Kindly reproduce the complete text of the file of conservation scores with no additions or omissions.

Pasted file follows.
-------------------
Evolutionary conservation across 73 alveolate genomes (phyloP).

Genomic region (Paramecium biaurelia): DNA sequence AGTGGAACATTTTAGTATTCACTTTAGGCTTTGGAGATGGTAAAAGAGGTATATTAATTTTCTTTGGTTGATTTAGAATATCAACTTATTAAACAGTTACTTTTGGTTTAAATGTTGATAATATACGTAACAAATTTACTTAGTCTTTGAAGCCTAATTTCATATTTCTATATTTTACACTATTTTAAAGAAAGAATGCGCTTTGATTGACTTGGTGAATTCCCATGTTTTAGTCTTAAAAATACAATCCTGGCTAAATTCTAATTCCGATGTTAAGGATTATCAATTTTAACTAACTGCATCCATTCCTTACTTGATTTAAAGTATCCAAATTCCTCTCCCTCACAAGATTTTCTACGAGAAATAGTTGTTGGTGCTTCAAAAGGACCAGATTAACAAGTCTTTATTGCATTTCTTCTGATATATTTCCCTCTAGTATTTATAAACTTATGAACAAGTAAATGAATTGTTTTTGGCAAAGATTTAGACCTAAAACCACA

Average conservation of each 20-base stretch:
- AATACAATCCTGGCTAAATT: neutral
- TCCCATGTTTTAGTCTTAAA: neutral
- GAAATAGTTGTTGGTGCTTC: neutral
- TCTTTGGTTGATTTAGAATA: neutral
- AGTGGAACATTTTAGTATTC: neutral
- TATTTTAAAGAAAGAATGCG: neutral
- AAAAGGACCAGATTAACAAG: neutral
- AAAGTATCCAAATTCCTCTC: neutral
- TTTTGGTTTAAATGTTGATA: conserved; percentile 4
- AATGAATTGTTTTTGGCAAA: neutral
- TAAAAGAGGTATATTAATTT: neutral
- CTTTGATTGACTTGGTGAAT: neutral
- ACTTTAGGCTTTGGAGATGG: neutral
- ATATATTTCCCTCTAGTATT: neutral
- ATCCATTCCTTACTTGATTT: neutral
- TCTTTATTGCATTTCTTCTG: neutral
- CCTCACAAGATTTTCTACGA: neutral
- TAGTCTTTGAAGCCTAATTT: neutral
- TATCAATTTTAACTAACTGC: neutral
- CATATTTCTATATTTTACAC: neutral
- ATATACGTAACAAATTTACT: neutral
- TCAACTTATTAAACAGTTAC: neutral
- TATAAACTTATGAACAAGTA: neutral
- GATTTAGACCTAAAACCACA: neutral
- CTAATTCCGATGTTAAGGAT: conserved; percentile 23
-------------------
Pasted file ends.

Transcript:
Evolutionary conservation across 73 alveolate genomes (phyloP).

Genomic region (Paramecium biaurelia): DNA sequence AGTGGAACATTTTAGTATTCACTTTAGGCTTTGGAGATGGTAAAAGAGGTATATTAATTTTCTTTGGTTGATTTAGAATATCAACTTATTAAACAGTTACTTTTGGTTTAAATGTTGATAATATACGTAACAAATTTACTTAGTCTTTGAAGCCTAATTTCATATTTCTATATTTTACACTATTTTAAAGAAAGAATGCGCTTTGATTGACTTGGTGAATTCCCATGTTTTAGTCTTAAAAATACAATCCTGGCTAAATTCTAATTCCGATGTTAAGGATTATCAATTTTAACTAACTGCATCCATTCCTTACTTGATTTAAAGTATCCAAATTCCTCTCCCTCACAAGATTTTCTACGAGAAATAGTTGTTGGTGCTTCAAAAGGACCAGATTAACAAGTCTTTATTGCATTTCTTCTGATATATTTCCCTCTAGTATTTATAAACTTATGAACAAGTAAATGAATTGTTTTTGGCAAAGATTTAGACCTAAAACCACA

Average conservation of each 20-base stretch:
- AATACAATCCTGGCTAAATT: neutral
- TCCCATGTTTTAGTCTTAAA: neutral
- GAAATAGTTGTTGGTGCTTC: neutral
- TCTTTGGTTGATTTAGAATA: neutral
- AGTGGAACATTTTAGTATTC: neutral
- TATTTTAAAGAAAGAATGCG: neutral
- AAAAGGACCAGATTAACAAG: neutral
- AAAGTATCCAAATTCCTCTC: neutral
- TTTTGGTTTAAATGTTGATA: conserved; percentile 4
- AATGAATTGTTTTTGGCAAA: neutral
- TAAAAGAGGTATATTAATTT: neutral
- CTTTGATTGACTTGGTGAAT: neutral
- ACTTTAGGCTTTGGAGATGG: neutral
- ATATATTTCCCTCTAGTATT: neutral
- ATCCATTCCTTACTTGATTT: neutral
- TCTTTATTGCATTTCTTCTG: neutral
- CCTCACAAGATTTTCTACGA: neutral
- TAGTCTTTGAAGCCTAATTT: neutral
- TATCAATTTTAACTAACTGC: neutral
- CATATTTCTATATTTTACAC: neutral
- ATATACGTAACAAATTTACT: neutral
- TCAACTTATTAAACAGTTAC: neutral
- TATAAACTTATGAACAAGTA: neutral
- GATTTAGACCTAAAACCACA: neutral
- CTAATTCCGATGTTAAGGAT: conserved; percentile 23